In addition to classes where writers can concentrate on an area of interest, we also offer a choice of seminars covering a wide variety of subjects to broaden your horizon. You may submit a manuscript for review, enter our writers’ contest, spend time with all instructors, enjoy morning devotions and evening vespers, and browse through published books by our instructors and fellow writers.
Please take time to prayerfully consider coming, whether you are new to this conference or have
been here before. Each year, we offer new elements to keep the event fresh.
Each year, people return home refreshed and energized.
Also, please think about others who could come with you – either as attendees wishing to write or paint/draw/photograph or just as vacationers to have some time here to golf, go boating, shop, swim, bike and hike. You may download a packet of information from the www.glcc.org website.
May blessings be yours,
Jan White Moon, Conference Director and Sue Engebrecht, Associate Conference Director
Green Lake Christian Writers Conference at Green Lake Conference Center: W2511 State Rd 23
Green Lake, WI 54941 – (920) 294-3323 for meals and lodging reservations
~ In-depth Instruction in the Workshop of Your Choice ~
Choose a workshop (class) which meets for five sessions, Sunday evening and Tuesday through Thursday. You’ll profit from one-on-one appointments with your instructor in addition to your class time. Both new and experienced writers are welcome in all workshops. Instructors are flexible and helpful to see that you can meet your goals.
Wilda Morris: Journeys in Poetry
Your life journey, side trips, flights of imagination – whatever is or has been important to you as you have traveled through life – provides possibilities for poems. Participants will listen to and discuss poems by accomplished poets, draft their own work, and provide each other feedback, as well as trying some exercises that will open us up to new ideas. Publication possibilities and a few poetry forms may be discussed, but the questions and issues of participants will be given priority.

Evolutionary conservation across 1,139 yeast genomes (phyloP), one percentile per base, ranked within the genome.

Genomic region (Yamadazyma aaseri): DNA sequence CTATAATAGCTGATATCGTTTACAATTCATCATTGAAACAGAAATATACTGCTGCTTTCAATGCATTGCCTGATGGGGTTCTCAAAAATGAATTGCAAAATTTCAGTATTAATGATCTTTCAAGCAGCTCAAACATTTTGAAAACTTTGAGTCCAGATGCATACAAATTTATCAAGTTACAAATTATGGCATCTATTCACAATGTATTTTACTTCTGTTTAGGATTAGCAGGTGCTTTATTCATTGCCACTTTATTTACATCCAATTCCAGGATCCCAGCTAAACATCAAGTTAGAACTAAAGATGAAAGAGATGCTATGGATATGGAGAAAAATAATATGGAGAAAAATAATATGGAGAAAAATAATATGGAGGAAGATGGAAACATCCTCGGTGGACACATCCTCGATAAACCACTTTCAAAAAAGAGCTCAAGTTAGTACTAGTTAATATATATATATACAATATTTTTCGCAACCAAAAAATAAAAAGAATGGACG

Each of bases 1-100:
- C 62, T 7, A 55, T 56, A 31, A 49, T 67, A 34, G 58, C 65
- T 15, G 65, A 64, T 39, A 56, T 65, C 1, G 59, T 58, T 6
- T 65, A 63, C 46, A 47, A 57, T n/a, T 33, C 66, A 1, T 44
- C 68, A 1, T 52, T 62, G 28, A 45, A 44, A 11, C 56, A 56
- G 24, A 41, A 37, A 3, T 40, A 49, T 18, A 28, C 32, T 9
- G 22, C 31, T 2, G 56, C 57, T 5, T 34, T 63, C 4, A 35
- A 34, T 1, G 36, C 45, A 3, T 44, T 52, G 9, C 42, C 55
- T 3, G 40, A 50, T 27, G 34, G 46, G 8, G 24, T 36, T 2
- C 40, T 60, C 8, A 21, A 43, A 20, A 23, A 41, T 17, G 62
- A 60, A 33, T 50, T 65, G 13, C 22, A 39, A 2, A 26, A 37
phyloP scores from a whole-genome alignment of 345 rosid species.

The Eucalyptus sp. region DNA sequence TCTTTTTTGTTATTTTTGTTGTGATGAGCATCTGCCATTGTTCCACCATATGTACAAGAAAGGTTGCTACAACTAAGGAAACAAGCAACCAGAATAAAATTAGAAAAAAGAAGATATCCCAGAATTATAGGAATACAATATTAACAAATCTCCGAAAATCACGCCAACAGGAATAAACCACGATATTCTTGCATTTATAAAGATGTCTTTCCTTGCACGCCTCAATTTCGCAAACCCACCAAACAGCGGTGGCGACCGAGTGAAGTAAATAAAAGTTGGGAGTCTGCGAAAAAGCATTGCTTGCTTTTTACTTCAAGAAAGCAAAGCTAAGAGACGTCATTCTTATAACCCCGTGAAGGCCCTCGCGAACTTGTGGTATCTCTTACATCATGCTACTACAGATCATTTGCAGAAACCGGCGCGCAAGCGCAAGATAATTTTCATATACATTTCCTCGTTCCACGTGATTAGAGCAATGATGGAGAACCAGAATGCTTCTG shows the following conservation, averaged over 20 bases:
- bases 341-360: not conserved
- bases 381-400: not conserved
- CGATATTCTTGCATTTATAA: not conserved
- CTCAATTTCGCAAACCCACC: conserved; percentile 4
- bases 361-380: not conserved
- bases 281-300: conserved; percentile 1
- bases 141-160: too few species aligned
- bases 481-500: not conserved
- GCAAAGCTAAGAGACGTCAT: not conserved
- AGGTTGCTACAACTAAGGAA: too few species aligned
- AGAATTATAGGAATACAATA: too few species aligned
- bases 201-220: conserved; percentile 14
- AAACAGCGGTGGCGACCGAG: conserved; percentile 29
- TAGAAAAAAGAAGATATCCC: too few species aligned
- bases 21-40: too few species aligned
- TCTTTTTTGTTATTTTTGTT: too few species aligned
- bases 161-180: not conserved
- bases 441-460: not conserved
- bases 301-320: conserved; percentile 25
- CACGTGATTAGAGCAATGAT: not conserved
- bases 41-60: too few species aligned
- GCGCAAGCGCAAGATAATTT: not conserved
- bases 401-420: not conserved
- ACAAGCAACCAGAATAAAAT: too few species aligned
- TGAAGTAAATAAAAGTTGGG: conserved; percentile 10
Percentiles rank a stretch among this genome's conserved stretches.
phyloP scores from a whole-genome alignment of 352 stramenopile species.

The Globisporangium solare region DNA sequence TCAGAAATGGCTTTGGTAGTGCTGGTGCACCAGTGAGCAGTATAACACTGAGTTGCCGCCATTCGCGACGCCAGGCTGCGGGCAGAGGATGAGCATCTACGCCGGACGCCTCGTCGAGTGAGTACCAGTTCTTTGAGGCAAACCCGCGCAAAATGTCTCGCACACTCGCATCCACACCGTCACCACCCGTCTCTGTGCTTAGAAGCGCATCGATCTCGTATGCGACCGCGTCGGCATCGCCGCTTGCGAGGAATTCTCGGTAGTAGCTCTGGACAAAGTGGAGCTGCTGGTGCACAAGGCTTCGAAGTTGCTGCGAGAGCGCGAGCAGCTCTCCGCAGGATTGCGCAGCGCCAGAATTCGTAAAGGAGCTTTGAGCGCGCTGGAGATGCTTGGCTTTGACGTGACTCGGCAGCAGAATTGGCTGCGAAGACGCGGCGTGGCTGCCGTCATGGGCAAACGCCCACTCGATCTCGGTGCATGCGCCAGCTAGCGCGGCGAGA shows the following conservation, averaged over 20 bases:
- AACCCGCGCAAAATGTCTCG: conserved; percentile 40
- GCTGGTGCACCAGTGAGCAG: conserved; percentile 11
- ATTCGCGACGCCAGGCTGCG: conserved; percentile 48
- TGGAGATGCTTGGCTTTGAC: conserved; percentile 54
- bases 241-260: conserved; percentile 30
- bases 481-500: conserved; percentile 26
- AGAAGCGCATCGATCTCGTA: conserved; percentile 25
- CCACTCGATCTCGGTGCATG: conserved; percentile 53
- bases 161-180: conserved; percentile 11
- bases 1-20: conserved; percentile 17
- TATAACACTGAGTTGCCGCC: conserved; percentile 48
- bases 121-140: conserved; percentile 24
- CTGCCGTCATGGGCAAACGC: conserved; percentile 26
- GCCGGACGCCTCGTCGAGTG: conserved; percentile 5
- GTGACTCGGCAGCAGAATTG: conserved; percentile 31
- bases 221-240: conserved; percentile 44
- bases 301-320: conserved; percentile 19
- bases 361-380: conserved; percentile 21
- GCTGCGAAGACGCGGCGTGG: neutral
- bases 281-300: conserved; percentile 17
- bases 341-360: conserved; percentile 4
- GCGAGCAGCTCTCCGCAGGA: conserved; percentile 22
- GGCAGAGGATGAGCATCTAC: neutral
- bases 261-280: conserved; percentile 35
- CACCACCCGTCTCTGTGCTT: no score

Mary Pierce: Write the Story Only You Can Tell (Inspirational/Memoir)
Using your life’s anecdotes, personal experiences, special events and/or encounters with memorable people, decide what format is best to tell your stories. Develop them into meaningful pieces, long or short, so that you can tell these stories to inspire others and touch readers’ hearts. Bring your own ideas and projects, too.
Karl Stewart: Fiction: Finding Your Writer's Voice
Ernest Hemingway, J.R.R. Tolkien, Mark Twain, and C.S. Lewis. What do these authors have in common, other than writing in the English language? Each has a distinct literary voice, instantly recognizable. How did they do it, and how do you find and establish your own voice? Join us as we explore the subject and work to develop our unique voices. All are welcome, and aspiring writers are encouraged to bring samples of their work to share.
Jan White Moon: Nonfiction – So Much to Say & So Little Time…
We’ll explore the many avenues which nonfiction takes: journalism/columns, letters, short creative nonfiction, magazine articles, interviews, curriculum, devotions and so much more! We’ll experiment and critique. We’ll take a look at published examples and try our hand at some original work. We’ll learn to love editing – really! You are invited to bring your own projects, too.
Seminars meet on Sunday and Monday, providing a "short track" for writers
who cannot attend the entire conference.
For more information see the website listed above or email me at wildamorris[at]ameritech[dot]net.
Green Lake Conference Center is a beautiful location for working on the improvement of your writing skills. I began attending this conference a couple decades ago. The leaders gave me the help and encouragement I needed to become a poet. Now I'm grateful for the opportunity to help other poets in their journeys with poetry.
~ Wilda Morris